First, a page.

Issue 5.3 - Bibliography and Editing

"This Punctuation is Dramatic"

Claire M. L. Bourne

 

If design govern in a thing so small.

—Robert Frost, “Design” (1922)[i]

 

The final line of Robert Frost’s tightly wrought sonnet would have made a canny epigraph for Percy Simpson’s Shakespearian Punctuation (1911), a small (in physical size) and potent study of punctuation (primarily) in Mr. William Shakespeares Comedies, Histories, and Tragedies (1623)....

Shakespeare's Fight With The Pirates

Adam Hooks

 

Alfred W. Pollard was an accidental Shakespearean. He worked in the Department of Printed Books in the British Museum and served as the Honorary Secretary to the newly formed Bibliographical Society. For the first two decades of his career, his interests ranged from incunabula to illustrated books. In the summer of 1899, he first met W. W. Greg, who had submitted a hand-list of English plays (written before 1643 and published before 1700) to the Bibliographical Society for publication.[i] The friendship would prove to be formative for both men, especially after Pollard’s move to Wimbledon, just a mile away from Greg across the common. Upon meeting Greg, Pollard’s work (and by extension that of the Bibliographical Society) became predominantly English, rather than the prior focus on foreign printing and book-illustrations....

“All the Youths of England are on Fire (for Shakespeare)”: Evelyn Smith’s Henry V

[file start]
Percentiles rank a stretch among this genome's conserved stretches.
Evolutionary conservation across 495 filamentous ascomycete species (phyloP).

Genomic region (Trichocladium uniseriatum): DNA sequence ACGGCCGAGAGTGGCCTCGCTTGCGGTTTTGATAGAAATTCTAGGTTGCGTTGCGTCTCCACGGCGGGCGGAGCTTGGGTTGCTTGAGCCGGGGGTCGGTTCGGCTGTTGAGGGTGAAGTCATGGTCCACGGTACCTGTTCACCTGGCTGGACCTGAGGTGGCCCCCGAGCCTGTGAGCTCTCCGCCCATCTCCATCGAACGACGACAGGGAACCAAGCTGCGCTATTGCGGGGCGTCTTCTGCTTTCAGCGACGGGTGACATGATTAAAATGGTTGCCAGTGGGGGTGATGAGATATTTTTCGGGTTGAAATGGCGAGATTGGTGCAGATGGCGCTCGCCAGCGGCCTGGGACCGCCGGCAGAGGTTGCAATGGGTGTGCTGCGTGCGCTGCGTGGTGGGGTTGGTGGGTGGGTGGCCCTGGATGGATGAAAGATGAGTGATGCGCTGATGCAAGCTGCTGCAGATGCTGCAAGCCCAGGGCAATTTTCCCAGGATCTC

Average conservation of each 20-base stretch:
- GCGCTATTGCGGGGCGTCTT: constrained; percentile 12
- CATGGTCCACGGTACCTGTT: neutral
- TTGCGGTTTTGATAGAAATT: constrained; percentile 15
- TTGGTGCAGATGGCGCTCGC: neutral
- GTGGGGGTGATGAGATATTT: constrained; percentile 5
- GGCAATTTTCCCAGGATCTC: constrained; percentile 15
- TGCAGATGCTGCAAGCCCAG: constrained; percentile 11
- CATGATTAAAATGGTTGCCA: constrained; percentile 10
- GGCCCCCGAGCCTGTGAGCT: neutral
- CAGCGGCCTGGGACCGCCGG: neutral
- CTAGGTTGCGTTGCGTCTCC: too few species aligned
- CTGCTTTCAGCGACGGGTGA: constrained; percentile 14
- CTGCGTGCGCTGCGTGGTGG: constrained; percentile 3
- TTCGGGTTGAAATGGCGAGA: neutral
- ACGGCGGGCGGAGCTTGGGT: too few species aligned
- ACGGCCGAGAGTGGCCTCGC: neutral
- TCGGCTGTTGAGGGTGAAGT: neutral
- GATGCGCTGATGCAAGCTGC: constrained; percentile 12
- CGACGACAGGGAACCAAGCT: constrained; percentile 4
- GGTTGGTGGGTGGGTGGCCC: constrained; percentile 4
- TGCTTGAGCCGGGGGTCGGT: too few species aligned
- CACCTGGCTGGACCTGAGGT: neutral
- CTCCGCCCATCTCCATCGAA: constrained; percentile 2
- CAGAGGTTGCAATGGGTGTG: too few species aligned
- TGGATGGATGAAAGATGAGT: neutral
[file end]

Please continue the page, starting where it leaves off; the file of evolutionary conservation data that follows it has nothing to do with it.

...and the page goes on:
Molly Yarn

 

In 1969, Fredson Bowers claimed that most student editions of literary texts, which he called “practical editions,” were “a disgrace,” the result of a process in which “having committed himself to a hack job, some scholar contents himself with writing a general introduction and sends this off to the publisher with a note about the text of some edition that can be reprinted without charge.”[i] And yet, I propose here to review a student edition—specifically, Evelyn Smith’s 1927 edition of  Henry V. How can such a thing be worthy of review alongside luminaries of twentieth-century bibliography such as Alfred Pollard and Percy Simpson? Although Bowers acknowledged the “certain small contribution to scholarship” made by a few useful practical editions, he cautioned us that we should not, under any circumstances, “confuse them with the real thing […] An editor who thinks that he is really establishing a text when...